As the seasons change, and particularly when they are as odd as this past month has been, plants can come under increasing stress, and insects can attack.
One of the most common attackers at this time of year is the White Butterfly Caterpillar. (Sometimes referred to as the Cabbage White Butterfly Caterpillar.)
The first thing that will make you realise that your garden has been visited by White Butterfly is the holes in the leaves, sometimes described as shot-holes (the leaves look like you’ve taken a shot gun to them). This is the caterpillar at work.
The holes are normally spread randomly across the leaves, with large chunks taken from the edges of the leaves in particular. Sometimes the damage can reach the heart of the plant – particularly devastating on a nearly ready cabbage! Adults, eggs and pupae don’t cause any damage.
Caterpillars can attack at any time in northern parts of the country, but in most areas they occur from spring until late autumn.
White butterfly are partial to a brassica diet – i.e. especially your cabbages and cauliflower. They will also attack many other plants, from radishes to some ornamentals, and even weeds.
Recognising the White Butterfly
Adult White Butterfly’s are moth-like insects that you will commonly see at this time of year, flitting around the garden, particularly near your vege patch. Their wings, of which there are four, are a dirty white/cream colour, over a dark greyish body. The female has two pairs of spots on the wings which are closest to the insects’ head, while the male only has one pair of spots. The rear set of wings has one pair of spots on both sexes.
Eggs are laid on the underside of the leaves and are laid singly. The initial creamy-white colour of the egg changes to orange just before it hatches and a tiny caterpillar emerges.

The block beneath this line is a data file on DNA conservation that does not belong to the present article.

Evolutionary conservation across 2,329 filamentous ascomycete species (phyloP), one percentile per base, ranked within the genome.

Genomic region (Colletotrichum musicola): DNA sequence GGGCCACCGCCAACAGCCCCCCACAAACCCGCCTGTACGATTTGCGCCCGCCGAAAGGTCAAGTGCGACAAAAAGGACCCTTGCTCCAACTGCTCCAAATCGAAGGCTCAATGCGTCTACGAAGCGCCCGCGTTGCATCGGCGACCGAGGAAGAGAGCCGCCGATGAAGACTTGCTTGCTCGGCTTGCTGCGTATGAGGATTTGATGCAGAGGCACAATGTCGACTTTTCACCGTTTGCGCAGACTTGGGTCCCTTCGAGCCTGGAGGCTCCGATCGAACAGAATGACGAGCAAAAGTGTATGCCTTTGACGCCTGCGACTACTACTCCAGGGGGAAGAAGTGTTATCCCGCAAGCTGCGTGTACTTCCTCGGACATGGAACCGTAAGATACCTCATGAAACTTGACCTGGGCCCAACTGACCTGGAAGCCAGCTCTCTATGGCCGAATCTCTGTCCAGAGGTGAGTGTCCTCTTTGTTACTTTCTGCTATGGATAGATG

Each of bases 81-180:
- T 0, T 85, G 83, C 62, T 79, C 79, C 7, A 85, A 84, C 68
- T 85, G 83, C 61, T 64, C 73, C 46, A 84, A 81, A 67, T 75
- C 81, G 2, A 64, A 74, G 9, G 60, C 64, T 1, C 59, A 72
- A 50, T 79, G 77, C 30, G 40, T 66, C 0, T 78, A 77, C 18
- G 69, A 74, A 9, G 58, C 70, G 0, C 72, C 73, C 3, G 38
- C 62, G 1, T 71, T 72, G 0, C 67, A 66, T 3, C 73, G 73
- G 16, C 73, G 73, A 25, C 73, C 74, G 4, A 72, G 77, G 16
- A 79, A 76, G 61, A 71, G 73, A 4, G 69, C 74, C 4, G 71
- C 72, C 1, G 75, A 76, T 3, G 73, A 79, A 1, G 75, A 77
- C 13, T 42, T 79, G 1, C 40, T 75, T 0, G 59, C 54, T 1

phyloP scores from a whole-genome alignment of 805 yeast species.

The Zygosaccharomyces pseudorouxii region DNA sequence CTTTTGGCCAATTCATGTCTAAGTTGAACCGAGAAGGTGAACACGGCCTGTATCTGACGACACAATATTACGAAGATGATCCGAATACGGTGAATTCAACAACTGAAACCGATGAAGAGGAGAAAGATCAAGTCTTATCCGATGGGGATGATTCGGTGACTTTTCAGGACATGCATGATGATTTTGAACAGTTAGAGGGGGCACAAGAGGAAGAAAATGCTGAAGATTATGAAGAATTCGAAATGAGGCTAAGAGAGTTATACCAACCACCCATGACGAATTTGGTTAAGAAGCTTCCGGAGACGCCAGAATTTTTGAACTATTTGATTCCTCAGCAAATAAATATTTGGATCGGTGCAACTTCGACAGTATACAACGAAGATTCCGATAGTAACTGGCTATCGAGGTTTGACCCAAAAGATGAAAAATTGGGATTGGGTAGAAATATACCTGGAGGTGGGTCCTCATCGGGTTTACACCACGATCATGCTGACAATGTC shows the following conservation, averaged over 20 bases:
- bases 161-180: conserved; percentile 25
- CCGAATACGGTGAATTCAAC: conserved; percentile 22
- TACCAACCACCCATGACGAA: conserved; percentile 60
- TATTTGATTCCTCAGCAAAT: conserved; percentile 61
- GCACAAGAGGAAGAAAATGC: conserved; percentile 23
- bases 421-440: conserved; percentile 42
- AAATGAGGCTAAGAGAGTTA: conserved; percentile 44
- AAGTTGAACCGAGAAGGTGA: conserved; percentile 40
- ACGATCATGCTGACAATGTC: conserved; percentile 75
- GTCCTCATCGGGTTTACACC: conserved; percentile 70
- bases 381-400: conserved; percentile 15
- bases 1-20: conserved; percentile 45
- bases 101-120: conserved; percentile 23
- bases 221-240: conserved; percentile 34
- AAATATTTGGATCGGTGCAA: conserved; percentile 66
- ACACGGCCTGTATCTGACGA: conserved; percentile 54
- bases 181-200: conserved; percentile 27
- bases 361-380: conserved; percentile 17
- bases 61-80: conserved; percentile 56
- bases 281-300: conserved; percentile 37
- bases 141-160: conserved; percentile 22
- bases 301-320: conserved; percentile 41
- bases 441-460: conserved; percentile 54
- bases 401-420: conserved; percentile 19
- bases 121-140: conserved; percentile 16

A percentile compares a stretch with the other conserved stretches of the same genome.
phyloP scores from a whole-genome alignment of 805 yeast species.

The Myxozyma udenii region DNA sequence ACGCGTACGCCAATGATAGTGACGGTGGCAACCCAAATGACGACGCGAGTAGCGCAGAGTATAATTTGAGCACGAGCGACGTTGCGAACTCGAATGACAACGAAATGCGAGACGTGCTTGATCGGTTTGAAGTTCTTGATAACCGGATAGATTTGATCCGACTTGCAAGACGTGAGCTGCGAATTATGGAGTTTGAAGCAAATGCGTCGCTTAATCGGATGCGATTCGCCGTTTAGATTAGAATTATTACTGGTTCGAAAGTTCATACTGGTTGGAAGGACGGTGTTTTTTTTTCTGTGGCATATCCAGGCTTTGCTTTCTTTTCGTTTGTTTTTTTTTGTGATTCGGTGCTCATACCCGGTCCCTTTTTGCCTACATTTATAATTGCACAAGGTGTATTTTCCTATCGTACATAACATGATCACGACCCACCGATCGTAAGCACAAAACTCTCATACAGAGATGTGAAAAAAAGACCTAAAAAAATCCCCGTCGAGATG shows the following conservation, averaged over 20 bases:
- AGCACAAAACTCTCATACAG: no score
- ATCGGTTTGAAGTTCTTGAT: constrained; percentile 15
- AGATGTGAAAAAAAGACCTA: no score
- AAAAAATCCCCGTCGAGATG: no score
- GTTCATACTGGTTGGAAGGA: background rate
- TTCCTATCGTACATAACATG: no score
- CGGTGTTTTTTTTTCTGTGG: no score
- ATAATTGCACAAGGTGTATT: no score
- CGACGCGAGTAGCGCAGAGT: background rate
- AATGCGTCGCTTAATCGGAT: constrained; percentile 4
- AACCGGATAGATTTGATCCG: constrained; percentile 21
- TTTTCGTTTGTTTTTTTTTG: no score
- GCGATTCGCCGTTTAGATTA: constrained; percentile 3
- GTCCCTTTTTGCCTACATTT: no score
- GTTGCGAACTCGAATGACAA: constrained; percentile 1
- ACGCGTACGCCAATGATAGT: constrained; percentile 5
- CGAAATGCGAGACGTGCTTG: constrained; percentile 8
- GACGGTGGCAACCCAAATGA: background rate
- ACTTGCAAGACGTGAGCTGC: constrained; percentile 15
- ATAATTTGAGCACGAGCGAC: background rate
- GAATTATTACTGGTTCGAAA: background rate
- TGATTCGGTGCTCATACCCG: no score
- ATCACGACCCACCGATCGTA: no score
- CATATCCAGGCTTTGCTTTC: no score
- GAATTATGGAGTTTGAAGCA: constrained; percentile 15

The caterpillar is dull green in colour, and is covered with minute hairs, which give it a velvety soft look. When the caterpillars are nearly mature, an orange stripe can sometimes be seen along its back.
The next stage of the White Butterfly Caterpillars life – the pupa – are very rarely seen by most home gardeners, making it a difficult stage to use for identification or control.
There are 2 main ways of controlling the White Butterfly – by hand, or by chemical control.
If you have the time, and prefer not to use chemicals, then the best way to eliminate the caterpillars is by searching each damaged plant carefully by hand. Turn over each leaf, closely inspecting each nook and cranny, then pull off each caterpillar and squash them. It would pay to cast your eye over neighbouring plants as well to ascertain any other places that the caterpillars may have crawled to.
Each female can lay up 400 eggs, so it’s well worth the time and effort. While you are searching for the caterpillars, keep an eye out for eggs, and remove these as well.
The best chemical control to use is Derris Dust. This is a powder that is ready for use, and you just dust the plants thoroughly with it. It is an organic insecticide and should be applied to the underside of the leaves in particular. You may need to apply a couple of dustings in order to continue killing each generation as they hatch.
Derris Dust has a withholding period of one day; this means that the plant is safe for human consumption after the withholding period has passed – in this case one day after application.